Meng Wu received his PhD in Biochemistry and Molecular Biology from Peking Union Medical College in China, studying chromatin remodeling in neural differentiation. He had his postdoctoral training in the Center for Molecular Cardiology at Mount Sinai, focusing on the functions of epigenetic regulators in the formation of the cardiac conduction system. He is currently an Instructor in Dr. Ethylin Wang Jabs’ group studying molecular mechanisms of human malformation disorders including craniosynostosis, neural tube defects and Roberts syndrome.
Bone Biology, Cartilage Biology, Cellular Differentiation, Chromatin, Developmental Biology, Epigenetics, Epigenomics, Gene Regulation, Genetics, Knockout Mice, Molecular Biology, Stem Cells, Structural Biology, Systems Biology
Postdoctoral Fellow, Icahn School of Medicine at Mount Sinai
BS, Zhejiang University
PhD, Peking Union Medical College
Craniosynostosis Network is an organized and synergistic research program to understand the genetic basis and developmental mechanism of craniosynostosis (http://labs.icahn.mssm.edu/peterlab/craniosynostosis-network/). Project III: Systems Biology of Bone in Coronal Nonsyndromic Craniosynostosis We generate and differentiate patient-derived iPS cells and analyze the transcriptomic profiles during osteogenic differentiation to study systems biology of coronal nonsyndromic craniosynostosis (cNSC). An in vitro osteogenic differentiation model has been developed and high-throughput RNA-seq datasets on human normal and cNSC mesenchymal cells, preosteoblasts and osteoblasts are used to capture the genetic regulation of gene expression and guide network construction.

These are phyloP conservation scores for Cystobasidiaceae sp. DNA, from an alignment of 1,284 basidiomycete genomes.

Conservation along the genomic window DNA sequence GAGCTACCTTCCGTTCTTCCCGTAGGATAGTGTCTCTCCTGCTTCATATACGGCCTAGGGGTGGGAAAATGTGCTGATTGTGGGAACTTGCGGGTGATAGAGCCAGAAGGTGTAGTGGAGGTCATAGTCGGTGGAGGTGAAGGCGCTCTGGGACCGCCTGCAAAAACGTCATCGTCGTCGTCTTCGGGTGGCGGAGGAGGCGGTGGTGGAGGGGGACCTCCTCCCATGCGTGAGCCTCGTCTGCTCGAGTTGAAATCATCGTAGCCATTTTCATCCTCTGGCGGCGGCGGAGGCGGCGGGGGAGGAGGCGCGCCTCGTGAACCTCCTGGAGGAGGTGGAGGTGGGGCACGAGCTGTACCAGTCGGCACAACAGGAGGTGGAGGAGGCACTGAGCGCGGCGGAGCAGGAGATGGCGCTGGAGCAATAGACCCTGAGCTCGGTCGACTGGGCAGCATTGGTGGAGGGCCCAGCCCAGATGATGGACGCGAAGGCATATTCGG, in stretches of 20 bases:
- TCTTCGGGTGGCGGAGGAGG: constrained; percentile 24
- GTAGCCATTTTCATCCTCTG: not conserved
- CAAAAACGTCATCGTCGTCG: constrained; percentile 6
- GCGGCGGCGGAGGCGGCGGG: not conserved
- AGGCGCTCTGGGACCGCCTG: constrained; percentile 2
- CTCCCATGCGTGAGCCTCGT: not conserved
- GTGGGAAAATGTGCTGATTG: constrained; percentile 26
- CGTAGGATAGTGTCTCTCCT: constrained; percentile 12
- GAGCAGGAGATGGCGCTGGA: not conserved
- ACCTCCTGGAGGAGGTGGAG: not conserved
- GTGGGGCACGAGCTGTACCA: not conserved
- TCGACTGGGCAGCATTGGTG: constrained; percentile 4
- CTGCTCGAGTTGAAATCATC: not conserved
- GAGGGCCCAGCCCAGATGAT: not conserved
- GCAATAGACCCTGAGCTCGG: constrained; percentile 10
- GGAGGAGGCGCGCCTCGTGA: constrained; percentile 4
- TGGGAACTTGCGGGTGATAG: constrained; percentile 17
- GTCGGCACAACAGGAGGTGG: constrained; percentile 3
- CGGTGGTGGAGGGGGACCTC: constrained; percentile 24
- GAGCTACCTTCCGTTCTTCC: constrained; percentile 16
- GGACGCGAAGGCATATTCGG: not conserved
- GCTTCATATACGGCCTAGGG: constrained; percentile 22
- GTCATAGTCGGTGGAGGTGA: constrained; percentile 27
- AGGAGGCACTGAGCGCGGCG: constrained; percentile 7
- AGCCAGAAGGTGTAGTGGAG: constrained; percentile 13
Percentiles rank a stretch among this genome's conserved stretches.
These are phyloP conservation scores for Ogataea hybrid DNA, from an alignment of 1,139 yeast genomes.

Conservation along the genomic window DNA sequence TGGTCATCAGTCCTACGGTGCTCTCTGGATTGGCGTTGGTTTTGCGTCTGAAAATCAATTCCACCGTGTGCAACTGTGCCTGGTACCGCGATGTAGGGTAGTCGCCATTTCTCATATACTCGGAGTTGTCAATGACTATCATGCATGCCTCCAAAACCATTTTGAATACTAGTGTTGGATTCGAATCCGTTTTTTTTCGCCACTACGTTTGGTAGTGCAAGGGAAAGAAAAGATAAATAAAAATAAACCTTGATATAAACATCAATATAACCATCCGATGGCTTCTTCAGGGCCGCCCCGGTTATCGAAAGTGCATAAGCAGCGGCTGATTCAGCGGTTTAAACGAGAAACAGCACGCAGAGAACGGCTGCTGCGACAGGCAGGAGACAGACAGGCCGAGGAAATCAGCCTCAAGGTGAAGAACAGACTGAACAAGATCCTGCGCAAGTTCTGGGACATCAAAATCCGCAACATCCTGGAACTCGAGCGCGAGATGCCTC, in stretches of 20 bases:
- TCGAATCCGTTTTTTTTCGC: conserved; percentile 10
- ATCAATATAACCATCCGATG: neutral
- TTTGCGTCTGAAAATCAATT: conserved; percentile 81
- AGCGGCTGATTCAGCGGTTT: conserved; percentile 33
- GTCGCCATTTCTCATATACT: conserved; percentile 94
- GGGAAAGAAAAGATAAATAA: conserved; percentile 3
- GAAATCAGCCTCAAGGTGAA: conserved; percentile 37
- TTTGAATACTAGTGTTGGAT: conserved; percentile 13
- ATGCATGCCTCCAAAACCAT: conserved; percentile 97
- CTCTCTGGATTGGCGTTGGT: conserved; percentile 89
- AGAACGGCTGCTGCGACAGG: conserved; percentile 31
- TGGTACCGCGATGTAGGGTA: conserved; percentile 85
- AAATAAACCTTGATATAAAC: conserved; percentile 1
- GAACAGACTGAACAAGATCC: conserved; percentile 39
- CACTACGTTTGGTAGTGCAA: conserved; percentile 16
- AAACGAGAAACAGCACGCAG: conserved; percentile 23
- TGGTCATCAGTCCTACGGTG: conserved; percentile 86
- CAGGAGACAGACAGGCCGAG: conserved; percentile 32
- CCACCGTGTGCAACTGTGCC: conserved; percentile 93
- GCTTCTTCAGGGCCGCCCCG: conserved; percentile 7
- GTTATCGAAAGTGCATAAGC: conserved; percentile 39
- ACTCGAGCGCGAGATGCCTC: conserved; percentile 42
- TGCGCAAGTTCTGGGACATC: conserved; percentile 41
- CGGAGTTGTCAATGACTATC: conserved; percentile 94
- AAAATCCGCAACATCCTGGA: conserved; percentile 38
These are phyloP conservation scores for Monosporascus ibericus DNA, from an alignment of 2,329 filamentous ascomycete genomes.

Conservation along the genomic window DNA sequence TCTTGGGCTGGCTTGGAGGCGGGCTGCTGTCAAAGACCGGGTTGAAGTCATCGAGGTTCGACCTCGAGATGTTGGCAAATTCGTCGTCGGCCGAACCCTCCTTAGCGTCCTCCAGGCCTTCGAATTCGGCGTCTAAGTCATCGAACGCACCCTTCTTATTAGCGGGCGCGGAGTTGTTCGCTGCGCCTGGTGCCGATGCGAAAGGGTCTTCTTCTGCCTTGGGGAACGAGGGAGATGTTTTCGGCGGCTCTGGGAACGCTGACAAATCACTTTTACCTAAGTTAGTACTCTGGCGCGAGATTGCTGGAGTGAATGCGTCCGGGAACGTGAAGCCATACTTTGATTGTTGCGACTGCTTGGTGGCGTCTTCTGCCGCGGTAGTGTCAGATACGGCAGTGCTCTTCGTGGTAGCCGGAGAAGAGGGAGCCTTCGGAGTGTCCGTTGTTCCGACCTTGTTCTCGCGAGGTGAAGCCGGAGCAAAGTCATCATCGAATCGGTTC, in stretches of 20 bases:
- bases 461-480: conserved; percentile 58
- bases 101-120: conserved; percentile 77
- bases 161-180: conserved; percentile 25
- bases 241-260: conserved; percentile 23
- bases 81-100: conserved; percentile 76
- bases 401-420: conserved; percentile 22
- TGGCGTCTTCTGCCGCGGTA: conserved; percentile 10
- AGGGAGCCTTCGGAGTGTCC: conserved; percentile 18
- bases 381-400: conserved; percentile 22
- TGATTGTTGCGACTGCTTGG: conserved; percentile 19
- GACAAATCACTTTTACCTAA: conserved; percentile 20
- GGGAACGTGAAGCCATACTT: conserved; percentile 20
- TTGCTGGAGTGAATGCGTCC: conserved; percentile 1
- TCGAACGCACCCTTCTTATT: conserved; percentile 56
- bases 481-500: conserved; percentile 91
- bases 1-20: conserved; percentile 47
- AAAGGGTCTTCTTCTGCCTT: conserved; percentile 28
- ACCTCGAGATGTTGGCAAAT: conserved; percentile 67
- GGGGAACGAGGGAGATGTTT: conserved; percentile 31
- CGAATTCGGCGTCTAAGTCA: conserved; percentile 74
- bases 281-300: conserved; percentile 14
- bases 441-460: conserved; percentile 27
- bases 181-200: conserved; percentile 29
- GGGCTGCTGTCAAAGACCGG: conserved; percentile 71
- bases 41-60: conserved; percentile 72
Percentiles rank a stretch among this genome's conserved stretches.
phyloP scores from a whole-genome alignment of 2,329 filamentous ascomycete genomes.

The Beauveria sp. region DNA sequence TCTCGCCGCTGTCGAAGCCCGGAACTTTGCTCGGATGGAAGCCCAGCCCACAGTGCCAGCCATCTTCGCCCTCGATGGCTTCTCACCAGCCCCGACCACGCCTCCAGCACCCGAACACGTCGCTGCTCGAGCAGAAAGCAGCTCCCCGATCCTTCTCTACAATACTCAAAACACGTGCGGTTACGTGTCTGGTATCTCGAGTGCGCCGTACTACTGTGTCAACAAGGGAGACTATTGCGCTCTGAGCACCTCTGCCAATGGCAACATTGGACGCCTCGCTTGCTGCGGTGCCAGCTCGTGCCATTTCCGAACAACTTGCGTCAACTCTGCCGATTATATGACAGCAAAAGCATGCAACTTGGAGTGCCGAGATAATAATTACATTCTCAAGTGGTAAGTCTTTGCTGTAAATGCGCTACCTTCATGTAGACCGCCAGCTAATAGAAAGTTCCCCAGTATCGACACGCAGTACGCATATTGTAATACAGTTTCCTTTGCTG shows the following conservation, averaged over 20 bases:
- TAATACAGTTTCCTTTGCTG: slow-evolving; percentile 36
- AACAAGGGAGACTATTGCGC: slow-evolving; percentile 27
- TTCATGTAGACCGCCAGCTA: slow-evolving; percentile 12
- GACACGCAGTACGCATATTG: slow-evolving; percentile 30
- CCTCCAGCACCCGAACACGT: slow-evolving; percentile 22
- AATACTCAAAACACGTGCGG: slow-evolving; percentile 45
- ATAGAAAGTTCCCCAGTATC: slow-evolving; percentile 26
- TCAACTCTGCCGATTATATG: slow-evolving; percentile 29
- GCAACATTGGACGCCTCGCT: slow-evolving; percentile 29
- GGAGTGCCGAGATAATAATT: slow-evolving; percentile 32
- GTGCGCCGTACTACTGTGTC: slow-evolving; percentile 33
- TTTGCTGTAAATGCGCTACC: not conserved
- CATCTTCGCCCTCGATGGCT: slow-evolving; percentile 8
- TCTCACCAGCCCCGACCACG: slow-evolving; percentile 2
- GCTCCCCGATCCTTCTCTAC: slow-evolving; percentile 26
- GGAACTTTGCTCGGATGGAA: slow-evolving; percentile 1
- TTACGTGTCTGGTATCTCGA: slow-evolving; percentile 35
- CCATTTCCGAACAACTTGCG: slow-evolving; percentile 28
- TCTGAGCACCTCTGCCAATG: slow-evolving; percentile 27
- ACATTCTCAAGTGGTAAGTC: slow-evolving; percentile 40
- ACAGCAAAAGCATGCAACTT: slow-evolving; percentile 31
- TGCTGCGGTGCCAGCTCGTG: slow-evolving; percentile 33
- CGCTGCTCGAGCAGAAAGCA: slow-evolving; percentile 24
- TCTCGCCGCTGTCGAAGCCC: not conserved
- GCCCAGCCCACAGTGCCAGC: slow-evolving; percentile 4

Folate Pathway and Neural Tube Defects
Neural tube defects (NTDs) are birth defects of the brain and spinal cord. They are a major cause of death and lifelong disability worldwide. Folic acid is known to reduce the risk of a pregnancy being affected by a neural tube defect but it is unclear how folate metabolism is involved in neural tube development. Folate responsive and non-folate responsive NTD mouse models are used for transcriptome and epigenome profiling in neural tubes to explore the molecular pathogenesis of folate pathway-related NTDs.
Study of the Limb Defects in Roberts Syndrome
Roberts syndrome (RBS) is a rare genetic disorder characterized by limb and facial abnormalities. RBS is caused by mutations in the ESCO2 gene, which encodes a protein belonging to the Eco1/Ctf7 family of acetyltransferases. We are using an Esco2 conditional knock out mouse model as well as patient-derived iPS cells to study the limb reduction defects in this syndrome and the pathogenic mechanism of mutant ESCO2.
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Dr.Wu did not report having any of the following types of financial relationships with industry during 2018 and/or 2019: consulting, scientific advisory board, industry-sponsored lectures, service on Board of Directors, participation on industry-sponsored committees, equity ownership valued at greater than 5% of a publicly traded company or any value in a privately held company. Please note that this information may differ from information posted on corporate sites due to timing or classification differences.
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